The granddaddy of them all, Apple was kick-started by Lennon and McCartney in 1968 after discussions throughout the past year (the idea of Apple was one of the last things Beatles manager Brian Epstein gave his blessing to before his death). Angered at EMI’s pay rate (which offered a half penny for every record sold) they wanted to set up their own business where ‘artists wouldn’t have to get down on their hands and knees in the office of some businessman’ to quote Lennon. The label started off well: new signings Mary Hopkin and Badfinger rivalled the Beatles’ last half a dozen singles in the chart, whilst other releases by band friends Billy Preston, James Taylor and Jackie Lomax brought in critical respect and support if not always sales. Ringo even roped in classical composer John Taverner to record for the label, although his work ‘The Whale’ was axed at the last minute. The idea might have worked with an Epstein type figure in charge, but the sad fact was the Beatles were too generous with their time and money and didn’t have the organisation to run a full-time business; and despite the role played by others the Beatles trusted (Derek Taylor, Neil Aspinall and Peter Asher among them) no one else had the power to decide issues without the band. The label lost lots of money and suffered under the strain of an advertising campaign for unsolicited tapes (thousands of which turned up every day and were either thrown out or collected in piles to rust away). The label pretty much disappeared when the band did in 1970, after two years of losing one artist after another as they escaped the mess (listen to Beatle worshippers Badfinger’s apologetic ‘farewell’ single ‘Apple Of My Eye’ for more insight into this). The apple logo – a big green apple chosen by McCartney after seeing a Miagret painting and given to several adaptations down the years of different varities and being cut in half etc – continued to appear on Beatles solo albums until as late as George Harrison’s ‘Extra Texture’ in 1974 (ending a seven year deal with EMI signed in 1967 that held the fab four to that label till then). However Apple is almost respectful again today, the logo having been resurrected for Beatle re-releases and archive compilations including ‘Beatles At The BBC’, ‘Anthology’, 2010’s mono and stereo CD re-releases and this month’s ‘Magical Mystery Tour’ DVD re-issue. Amazingly the whole fiasco was re-created by two of the Beatles in their solo career, as we’ll be seeing...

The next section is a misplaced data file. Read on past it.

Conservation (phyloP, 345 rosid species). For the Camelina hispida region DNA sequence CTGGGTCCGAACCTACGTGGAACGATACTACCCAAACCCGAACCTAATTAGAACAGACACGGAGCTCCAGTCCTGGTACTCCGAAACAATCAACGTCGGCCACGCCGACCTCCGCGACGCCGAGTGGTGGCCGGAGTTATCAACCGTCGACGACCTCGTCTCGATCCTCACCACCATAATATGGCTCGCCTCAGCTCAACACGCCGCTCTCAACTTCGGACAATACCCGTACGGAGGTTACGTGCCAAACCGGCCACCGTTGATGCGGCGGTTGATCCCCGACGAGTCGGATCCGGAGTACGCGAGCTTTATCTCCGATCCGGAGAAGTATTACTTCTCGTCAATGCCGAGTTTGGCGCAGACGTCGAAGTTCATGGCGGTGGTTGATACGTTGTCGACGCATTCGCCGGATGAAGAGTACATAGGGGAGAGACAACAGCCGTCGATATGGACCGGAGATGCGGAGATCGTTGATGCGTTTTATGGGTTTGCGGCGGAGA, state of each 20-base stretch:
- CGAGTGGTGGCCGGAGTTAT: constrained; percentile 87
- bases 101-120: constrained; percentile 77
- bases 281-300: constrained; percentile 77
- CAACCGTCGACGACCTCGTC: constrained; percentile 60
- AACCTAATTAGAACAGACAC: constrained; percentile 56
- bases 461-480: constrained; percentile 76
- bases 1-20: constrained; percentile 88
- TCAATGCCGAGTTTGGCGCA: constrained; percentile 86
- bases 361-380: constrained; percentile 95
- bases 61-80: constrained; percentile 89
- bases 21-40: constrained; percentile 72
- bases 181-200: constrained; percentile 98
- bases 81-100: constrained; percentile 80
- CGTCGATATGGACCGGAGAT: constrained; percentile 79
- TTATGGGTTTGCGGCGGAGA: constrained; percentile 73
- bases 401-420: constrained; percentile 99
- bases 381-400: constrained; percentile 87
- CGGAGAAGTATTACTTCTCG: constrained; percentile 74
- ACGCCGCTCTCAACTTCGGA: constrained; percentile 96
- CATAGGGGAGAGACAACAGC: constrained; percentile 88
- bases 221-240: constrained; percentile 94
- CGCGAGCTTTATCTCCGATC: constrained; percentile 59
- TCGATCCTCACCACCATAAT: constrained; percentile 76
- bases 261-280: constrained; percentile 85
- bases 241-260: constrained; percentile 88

Grateful Dead “Grateful Dead Records” (1973-77)